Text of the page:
Briggs, the consultant, said leaders in the North Carolina community college world fear a merger would break a system that, by and large, has worked for six decades. Community colleges could get lost in the shuffle of a powerful, political system like UNC’s. How they would fit into the complexities of the UNC System, who would govern them, and how would also be key concerns.
That’s not to say they see no advantage in considering a merger. Ralls pointed out that community college students are typically funded at 53 percent of what it costs to subsidize UNC System freshmen and sophomores taking similar classes. Could a merger help with that disparity?
“If it’s about educational opportunity and there wasn’t as much funding differential between the two, then it can have positives,” said Ralls. “But what’s the intent of what’s being accomplished?”
Top left and right: Wake Tech Scott Northern Wake Campus, Hendrick Center. Bottom: A student works in a Hendrick Center shop at Wake Tech Scott Northern Wake Campus.
Board member Sam Searcy agreed that a merger could help tackle the community college system’s byzantine funding model and its tether to the vicissitudes of student enrollment. He says that, to him, that allocation model is old-fashioned and is causing North Carolina to lag behind community college systems in neighboring states.
“It goes back to, How are we going to address some of the challenges in terms of funding?” said Searcy. “And that’s going to guide whether a merged system becomes a reality.”
But many of the leaders who have dedicated their career to the community college system urge caution.
“It takes a long time to build something, but you can break it overnight if you’re not careful,” Ralls said.
Bringing the community college system under UNC’s umbrella would alter one of the system’s hallmarks: the remarkable local control that each individual college currently enjoys. The colleges can act quickly and customize their culture and offerings to the needs of the individual communities. Proponents of this intense local control praise the nimbleness of the colleges. They tout the fact that the 58 schools are not franchises. They value the ability to make each one the best it can be for an individual region.
Take Tri-County Community College in Murphy, near the Georgia border, said Ralls. It has a welding program that’s instrumental to that region’s economy. Take Sampson Community College, which has what Ralls described as the best agricultural program in the state, nestled right in the hay- and hog-producing region south of Fayetteville.
While local control may be one of the system’s greatest benefits, it can also be its greatest curse. Over the past few decades, there have been a small but memorable number of cases in which colleges have gone off the rails. In the 2000s, the president of Halifax Community College was fired following allegations that he funneled college resources to his own bank account and used them to support a political candidate. In the 2010s, the Martin Community College president stepped down after a dicey audit and allegations of mismanagement. In February, The Assembly reported on a controversial president at Cape Fear Community College in Wilmington.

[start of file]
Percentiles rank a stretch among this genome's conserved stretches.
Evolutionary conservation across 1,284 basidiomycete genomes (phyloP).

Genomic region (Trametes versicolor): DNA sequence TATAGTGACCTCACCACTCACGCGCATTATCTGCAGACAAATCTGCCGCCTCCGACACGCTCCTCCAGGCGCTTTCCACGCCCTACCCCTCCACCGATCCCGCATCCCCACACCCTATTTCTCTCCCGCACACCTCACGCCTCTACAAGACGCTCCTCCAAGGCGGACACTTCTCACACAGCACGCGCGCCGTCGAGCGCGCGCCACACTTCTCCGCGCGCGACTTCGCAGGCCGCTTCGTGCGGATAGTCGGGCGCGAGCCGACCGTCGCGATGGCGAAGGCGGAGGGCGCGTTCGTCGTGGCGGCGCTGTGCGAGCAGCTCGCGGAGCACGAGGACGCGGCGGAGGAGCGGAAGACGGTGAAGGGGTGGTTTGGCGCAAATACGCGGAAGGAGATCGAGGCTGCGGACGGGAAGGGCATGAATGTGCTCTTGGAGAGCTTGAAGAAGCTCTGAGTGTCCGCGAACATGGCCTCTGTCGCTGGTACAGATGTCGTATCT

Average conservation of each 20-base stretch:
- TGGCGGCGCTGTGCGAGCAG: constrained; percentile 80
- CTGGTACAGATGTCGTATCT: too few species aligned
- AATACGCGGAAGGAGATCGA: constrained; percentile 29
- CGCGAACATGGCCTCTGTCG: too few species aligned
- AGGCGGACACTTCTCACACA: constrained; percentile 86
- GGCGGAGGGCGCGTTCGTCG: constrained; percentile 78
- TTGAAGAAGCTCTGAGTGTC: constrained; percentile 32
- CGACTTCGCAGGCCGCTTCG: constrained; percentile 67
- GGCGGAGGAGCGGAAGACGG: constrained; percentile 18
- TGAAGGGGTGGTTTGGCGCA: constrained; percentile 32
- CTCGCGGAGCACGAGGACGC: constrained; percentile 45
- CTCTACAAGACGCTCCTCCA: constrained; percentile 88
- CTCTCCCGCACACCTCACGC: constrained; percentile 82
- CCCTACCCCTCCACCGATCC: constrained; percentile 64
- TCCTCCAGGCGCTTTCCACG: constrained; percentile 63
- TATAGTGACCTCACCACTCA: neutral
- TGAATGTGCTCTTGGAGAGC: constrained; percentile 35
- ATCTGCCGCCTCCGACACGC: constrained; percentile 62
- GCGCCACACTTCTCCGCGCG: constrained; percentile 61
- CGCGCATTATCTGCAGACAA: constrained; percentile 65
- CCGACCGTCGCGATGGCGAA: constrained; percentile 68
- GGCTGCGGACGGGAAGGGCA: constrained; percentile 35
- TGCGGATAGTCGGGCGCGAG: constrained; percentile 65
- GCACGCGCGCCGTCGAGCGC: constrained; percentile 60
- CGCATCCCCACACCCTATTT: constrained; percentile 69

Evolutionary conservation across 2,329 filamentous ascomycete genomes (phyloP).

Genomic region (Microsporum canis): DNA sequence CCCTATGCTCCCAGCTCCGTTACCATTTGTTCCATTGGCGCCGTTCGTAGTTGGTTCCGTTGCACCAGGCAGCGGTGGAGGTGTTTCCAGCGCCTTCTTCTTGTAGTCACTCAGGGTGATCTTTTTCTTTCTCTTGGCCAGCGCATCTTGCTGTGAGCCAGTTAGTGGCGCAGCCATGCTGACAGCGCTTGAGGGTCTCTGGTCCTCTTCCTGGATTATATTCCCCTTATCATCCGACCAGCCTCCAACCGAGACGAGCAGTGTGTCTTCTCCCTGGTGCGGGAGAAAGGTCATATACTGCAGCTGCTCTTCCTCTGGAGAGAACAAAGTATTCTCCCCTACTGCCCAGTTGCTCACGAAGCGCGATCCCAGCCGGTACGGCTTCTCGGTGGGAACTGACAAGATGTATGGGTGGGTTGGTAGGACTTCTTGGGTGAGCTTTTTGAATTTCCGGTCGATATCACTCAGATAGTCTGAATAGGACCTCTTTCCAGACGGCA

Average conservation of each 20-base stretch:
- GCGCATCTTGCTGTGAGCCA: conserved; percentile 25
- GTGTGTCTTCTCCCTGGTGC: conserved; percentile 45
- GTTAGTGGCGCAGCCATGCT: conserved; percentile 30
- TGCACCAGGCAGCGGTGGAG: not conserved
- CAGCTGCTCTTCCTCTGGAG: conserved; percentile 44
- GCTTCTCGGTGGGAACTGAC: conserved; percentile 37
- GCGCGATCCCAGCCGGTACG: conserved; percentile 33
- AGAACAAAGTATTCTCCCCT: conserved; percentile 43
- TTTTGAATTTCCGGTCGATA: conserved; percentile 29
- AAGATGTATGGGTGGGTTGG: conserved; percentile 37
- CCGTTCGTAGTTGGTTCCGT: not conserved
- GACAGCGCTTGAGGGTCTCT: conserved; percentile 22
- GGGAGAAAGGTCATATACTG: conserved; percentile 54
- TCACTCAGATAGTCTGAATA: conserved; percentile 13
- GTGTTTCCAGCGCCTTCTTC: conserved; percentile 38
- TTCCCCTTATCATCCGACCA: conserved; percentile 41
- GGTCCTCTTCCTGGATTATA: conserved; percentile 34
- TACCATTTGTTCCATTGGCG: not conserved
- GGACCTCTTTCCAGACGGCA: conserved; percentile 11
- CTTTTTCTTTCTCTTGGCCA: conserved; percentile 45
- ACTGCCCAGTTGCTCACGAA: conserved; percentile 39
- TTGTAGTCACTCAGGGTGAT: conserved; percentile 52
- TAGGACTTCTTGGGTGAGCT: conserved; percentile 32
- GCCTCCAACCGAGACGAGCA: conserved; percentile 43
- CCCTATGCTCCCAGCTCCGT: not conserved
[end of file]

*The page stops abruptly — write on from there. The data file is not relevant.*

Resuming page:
“That was certainly a situation where you heard local voices,” said Stith about Cape Fear.
Most recently, there was the resignation of Johnston Community College President David Johnson following an audit and investigation.
Another possibility for the community college system is merging the great 58 down to, say, 48. No one’s talking about closing campuses, but rather combining smaller colleges into one larger administrative structure and turning the individual campuses into satellites, the way Wake Tech currently contains seven campuses under one president and board.
In 2011, the state legislature issued a report looking at the cost savings of consolidating colleges. It assessed that merging the administrations of 15 smaller schools into bigger schools could save the state $5 million a year. But those who oppose consolidation say these savings are not enough to justify the downsides.
“Good leadership makes a hell of a difference,” said Briggs. “You might be penny-wise and a pound foolish.
“As in any model, there can be breakdowns in the model,” he said. “If the local board doesn’t evaluate its president, that president gets a little bit out of control, and that’s the local board’s responsibility. Do the wheels come off once in a great while? Sure. But I think the structure and statute in state board code and operationally at the campus level works pretty darn well.”
Briggs said that the proof is in the numbers: As a consultant for presidential searches, when a seat opens up, he regularly sees 60 to 65 applications from 20 to 25 states.